Ever after the Peace of Utrecht, when England and Holland declined to bleed for him farther, especially ever since his own Peace of Rastadt made with Louis the year after Kaiser Karl had utterly lost hold of the Crown of Spain; and had not the least chance to clutch that bright substance again. But he held by the shadow of it, with a deadly Hapsburg tenacity; refused for twenty years, under all pressures, to part with the shadow: "The Spanish Hapsburg Branch is dead; whereupon do not I, of the Austrian Branch, sole representative of Kaiser Karl the Fifth, claim, by the law of Heaven, whatever he possessed in Spain, by law of ditto? Battles of Blenheim of Malplaquet, Court-intrigues of Mrs. Masham and the Duchess: these may bring Treaties of Utrecht, and what you are pleased to call laws of Earth;--but a Hapsburg Kaiser knows higher laws, if you would do a thousand Utrechts; and by these, Spain is his!"

Poor Kaiser Karl: he had a high thought in him really though a most misguided one. Titular King of Men; but much bewildered into mere indolent fatuity, inane solemnity, high sniffing pride grounded on nothing at all; a Kaiser much sunk in the sediments of his muddy Epoch. Sure enough, he was a proud lofty solemn Kaiser, infinitely the gentleman in air and humor; Spanish gravities, ceremonials, reticences;--and could, in a better scene, have distinguished himself by better than mere statuesque immovability of posture, dignified endurance of ennui, and Hapsburg tenacity in holding the grip. It was not till 1735, after tusslings and wrenchings beyond calculation, that he would consent to quit the Shadow of the Crown of Spain; and let Europe BE at peace on that score.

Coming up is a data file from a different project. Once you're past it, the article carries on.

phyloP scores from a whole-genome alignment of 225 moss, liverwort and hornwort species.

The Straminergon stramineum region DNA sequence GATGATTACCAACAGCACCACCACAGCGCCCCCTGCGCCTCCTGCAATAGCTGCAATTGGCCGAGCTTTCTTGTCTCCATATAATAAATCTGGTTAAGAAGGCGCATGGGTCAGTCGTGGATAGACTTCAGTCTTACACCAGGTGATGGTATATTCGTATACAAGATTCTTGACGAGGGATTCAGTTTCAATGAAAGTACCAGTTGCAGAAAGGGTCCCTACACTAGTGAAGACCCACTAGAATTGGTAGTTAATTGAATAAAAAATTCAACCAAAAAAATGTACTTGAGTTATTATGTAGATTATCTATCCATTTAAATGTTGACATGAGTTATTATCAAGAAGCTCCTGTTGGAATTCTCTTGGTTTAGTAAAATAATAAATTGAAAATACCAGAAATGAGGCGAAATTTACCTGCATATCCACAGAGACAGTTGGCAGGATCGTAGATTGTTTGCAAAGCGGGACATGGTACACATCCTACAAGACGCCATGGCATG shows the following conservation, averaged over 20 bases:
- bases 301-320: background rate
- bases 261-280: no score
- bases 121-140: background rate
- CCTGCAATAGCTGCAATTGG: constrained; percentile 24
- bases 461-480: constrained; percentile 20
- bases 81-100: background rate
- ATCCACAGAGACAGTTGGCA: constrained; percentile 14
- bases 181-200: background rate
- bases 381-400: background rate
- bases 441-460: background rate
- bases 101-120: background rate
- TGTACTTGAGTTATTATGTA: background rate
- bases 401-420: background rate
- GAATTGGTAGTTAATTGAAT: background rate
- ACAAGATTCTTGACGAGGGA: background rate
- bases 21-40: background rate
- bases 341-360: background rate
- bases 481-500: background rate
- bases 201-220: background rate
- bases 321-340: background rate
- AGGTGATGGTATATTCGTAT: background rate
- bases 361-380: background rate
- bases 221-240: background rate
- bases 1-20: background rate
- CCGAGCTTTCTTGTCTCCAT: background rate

The essence of what is called the European History of this Period, such History as a Period sunk dead in spirit, and alive only in stomach, can have, turns all on Kaiser Karl, and these his clutchings at shadows. Which makes a very sad, surprising History indeed; more worthy to be called Phenomena of Putrid Fermentation, than Struggles of Human Heroism to vindicate itself in this Planet, which latter alone are worthy of recording as "History" by mankind.